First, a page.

Prior to tendering, further investigation of the 8th Concession was conducted by Infrastructure Services and it was determined that the road surface had significantly deteriorated over the year and required pulverizing and grading to help shape the road prior to resurfacing, the Report to Council noted. This resulted in an overage of $78,451.64. To offset this additional expense on the 8th Concession, the 4th Concession resurfacing was reduced to accommodate the additional expenses.

  Though there has been much discussion in the past from Council on the use of cold rolled asphalt, no discussion took place during this meeting.


2019 Audited Financial Statements presented

Mike Cowan, Partner BDO Canada LLP, presented the 2019 Audited Financial Statements for the Town of Essex. Council adopted the report as presented.

  Cowan said BDO has been doing this annual audit for many years. He thanked the Town’s finance team for working with him on the project, through the COVID-19 pandemic.


NoM: Town to get a quote on E.L.K. Energy valuation

At the June 15 meeting, Sherry Bondy put a Notice of Motion forward to ask Council to designate funds from the 2021 budget process to hire a Consultant for a valuation of E.L.K. Energy, being that it is a Town-owned asset and knowing its value is important to shareholders.

  “I think it is important for us to have some idea of what the value of our asset is,” Bondy said, adding ELK is one of the biggest assets for the Town.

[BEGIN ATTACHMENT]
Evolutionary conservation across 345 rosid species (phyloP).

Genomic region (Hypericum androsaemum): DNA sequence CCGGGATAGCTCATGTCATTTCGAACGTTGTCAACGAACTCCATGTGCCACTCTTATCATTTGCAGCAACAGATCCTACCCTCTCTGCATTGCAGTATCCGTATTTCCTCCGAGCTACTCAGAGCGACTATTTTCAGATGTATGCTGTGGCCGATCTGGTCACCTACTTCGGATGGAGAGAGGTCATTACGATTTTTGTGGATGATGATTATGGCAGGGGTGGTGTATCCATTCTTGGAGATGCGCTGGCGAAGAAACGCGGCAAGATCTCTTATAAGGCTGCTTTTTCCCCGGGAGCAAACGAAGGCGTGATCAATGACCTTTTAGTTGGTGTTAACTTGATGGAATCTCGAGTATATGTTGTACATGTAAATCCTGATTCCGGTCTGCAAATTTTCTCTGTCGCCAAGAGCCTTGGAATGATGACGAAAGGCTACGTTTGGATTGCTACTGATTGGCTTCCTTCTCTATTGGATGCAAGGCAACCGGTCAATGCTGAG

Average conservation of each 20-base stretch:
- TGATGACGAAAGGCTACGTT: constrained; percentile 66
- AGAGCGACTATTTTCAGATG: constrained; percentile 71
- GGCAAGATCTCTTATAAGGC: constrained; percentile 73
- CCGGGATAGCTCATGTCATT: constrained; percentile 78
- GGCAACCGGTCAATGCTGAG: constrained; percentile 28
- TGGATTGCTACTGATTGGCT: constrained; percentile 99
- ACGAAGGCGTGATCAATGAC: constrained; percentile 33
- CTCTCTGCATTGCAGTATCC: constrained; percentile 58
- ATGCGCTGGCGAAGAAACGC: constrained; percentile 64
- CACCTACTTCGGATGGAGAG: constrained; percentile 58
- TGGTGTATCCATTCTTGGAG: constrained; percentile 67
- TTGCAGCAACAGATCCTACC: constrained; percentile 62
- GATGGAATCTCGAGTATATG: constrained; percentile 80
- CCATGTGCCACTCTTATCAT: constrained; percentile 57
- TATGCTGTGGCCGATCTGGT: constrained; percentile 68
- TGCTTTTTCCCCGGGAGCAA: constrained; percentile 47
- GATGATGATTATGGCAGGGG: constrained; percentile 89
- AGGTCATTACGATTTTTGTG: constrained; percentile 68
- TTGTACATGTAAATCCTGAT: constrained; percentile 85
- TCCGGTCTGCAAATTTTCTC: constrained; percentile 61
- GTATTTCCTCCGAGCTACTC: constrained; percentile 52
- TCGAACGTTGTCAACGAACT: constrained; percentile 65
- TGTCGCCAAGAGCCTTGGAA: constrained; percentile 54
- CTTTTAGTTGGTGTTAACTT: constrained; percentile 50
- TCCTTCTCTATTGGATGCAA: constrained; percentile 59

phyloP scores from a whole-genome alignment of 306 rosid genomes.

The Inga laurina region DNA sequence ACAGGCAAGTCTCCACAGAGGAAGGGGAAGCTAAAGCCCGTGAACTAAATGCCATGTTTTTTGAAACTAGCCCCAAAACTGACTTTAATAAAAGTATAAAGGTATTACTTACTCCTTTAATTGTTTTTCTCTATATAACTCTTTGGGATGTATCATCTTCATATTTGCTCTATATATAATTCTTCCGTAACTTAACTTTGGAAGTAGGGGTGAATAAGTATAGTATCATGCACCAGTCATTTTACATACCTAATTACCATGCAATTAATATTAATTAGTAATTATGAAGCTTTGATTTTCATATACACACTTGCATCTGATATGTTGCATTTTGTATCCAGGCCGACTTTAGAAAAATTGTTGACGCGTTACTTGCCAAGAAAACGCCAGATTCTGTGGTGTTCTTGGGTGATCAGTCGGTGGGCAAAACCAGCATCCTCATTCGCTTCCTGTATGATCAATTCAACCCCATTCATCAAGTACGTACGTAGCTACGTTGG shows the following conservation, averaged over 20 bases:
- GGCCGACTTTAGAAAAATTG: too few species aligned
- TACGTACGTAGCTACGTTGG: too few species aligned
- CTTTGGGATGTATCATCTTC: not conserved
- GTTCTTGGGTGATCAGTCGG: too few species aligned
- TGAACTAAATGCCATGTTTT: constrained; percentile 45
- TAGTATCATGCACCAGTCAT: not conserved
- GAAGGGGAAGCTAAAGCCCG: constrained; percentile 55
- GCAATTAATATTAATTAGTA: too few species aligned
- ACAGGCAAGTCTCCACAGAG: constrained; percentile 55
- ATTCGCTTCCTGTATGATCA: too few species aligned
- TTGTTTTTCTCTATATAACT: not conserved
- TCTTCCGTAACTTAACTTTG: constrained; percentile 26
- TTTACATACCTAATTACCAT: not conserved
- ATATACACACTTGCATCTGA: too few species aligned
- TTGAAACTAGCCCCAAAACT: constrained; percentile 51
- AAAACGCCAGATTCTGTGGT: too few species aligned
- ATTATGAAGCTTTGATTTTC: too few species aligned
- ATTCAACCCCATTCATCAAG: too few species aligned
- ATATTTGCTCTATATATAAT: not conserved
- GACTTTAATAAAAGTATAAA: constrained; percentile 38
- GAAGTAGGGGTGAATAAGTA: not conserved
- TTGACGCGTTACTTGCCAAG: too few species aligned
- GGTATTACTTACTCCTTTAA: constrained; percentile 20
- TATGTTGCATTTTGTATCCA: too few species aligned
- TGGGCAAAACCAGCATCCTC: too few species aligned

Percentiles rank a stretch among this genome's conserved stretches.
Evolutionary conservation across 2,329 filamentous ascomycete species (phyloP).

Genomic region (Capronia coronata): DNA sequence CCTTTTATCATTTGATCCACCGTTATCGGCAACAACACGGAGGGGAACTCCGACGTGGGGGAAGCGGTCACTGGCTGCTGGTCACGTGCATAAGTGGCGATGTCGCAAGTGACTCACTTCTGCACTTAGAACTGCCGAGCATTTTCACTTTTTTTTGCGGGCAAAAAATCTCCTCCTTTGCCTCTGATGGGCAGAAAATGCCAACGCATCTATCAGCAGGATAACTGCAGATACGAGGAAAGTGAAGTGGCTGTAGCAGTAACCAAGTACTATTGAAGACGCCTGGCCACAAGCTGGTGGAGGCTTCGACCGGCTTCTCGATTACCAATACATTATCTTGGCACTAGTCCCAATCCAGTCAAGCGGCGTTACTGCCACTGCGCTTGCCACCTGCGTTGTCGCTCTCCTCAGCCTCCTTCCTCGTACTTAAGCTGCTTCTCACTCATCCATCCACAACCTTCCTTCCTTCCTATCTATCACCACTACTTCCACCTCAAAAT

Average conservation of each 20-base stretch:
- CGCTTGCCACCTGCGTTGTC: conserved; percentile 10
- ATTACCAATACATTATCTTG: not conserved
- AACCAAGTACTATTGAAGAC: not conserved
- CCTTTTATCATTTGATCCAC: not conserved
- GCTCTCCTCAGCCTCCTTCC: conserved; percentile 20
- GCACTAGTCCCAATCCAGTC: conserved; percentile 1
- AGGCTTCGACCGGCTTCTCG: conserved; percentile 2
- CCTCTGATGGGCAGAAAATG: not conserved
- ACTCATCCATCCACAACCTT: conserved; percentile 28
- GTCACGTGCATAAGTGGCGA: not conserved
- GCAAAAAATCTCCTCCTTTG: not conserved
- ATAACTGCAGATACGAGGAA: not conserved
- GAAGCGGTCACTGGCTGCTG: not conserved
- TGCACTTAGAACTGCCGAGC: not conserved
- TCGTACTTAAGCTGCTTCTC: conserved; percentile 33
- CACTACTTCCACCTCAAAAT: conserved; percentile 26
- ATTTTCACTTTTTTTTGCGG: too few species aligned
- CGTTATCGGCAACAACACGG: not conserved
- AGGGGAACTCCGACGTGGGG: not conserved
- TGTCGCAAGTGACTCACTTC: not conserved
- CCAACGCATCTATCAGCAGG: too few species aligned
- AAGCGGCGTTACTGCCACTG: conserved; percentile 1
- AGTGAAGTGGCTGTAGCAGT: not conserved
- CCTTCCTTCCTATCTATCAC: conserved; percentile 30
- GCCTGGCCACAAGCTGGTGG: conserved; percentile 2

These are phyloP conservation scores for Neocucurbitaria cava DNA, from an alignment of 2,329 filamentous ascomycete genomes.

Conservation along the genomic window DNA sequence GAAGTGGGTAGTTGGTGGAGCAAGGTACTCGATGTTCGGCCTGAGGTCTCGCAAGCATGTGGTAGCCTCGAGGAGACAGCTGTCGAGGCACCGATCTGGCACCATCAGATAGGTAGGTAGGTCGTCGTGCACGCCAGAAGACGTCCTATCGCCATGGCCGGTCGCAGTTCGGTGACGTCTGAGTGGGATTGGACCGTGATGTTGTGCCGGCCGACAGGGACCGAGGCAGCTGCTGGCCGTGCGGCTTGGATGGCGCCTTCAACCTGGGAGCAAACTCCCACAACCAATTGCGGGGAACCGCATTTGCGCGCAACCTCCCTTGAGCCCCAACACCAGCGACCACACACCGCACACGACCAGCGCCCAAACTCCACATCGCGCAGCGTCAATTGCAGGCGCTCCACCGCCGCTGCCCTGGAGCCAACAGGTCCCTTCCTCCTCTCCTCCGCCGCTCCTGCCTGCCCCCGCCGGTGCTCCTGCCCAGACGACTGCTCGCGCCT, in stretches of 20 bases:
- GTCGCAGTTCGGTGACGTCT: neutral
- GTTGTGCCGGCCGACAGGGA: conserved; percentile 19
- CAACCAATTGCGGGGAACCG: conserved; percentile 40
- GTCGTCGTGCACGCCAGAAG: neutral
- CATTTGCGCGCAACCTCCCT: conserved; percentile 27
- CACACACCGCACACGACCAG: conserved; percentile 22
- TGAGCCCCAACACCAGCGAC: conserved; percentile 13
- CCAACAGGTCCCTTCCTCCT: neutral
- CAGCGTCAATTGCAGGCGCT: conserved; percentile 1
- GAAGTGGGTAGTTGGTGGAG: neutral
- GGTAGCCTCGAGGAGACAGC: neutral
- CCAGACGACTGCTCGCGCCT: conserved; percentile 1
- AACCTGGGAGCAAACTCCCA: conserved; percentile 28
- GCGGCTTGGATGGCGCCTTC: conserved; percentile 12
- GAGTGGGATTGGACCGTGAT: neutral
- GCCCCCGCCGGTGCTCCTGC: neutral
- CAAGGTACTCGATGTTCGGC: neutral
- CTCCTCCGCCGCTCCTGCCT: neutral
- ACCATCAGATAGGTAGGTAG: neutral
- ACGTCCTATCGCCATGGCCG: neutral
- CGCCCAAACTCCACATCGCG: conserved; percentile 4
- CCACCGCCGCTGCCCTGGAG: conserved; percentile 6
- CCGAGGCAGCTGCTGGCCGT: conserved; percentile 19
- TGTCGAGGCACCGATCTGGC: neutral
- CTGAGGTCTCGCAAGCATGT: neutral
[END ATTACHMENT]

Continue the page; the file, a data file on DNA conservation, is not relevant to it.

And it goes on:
Down the line, Essex may want to sell ELK Energy to do new roads or payoff debt. “We really don’t know what we own,” she said, adding she thinks there are many unanswered questions. The next step, she said, would be to have a meeting to talk about those unanswered questions.

  Mayor Larry Snively said he can’t see the Town selling a business that makes it almost a million dollars a year. Bondy noted the Town is currently not collecting dividends.

  Councillor Chris Vander Doelen said taxpayers may want to be suspicious of the motives here. He suggested Bondy ask Council if there was a desire to sell. Getting the value first would be putting the cart before the horse. If ELK is sold, he suspects rates would skyrocket.

  Deputy Mayor Meloche thought the matter should be differed to the 2021 budget. He said this would not be high propriety for him. He added the Town is not getting dividends right now as it is trying to pay down the purchase loan.

  Councillor Joe Garon said Council should want to know what the Town’s assets are valued at. He believes that was the real intent of the motion.

  Book value is easy to ascertain, but the market value would need to be discovered, it was noted during the meeting.

  Bondy changed her motion that Council get a quote so a discussion can be held on the matter during the 2021 budget deliberations. A majority vote carried the motion.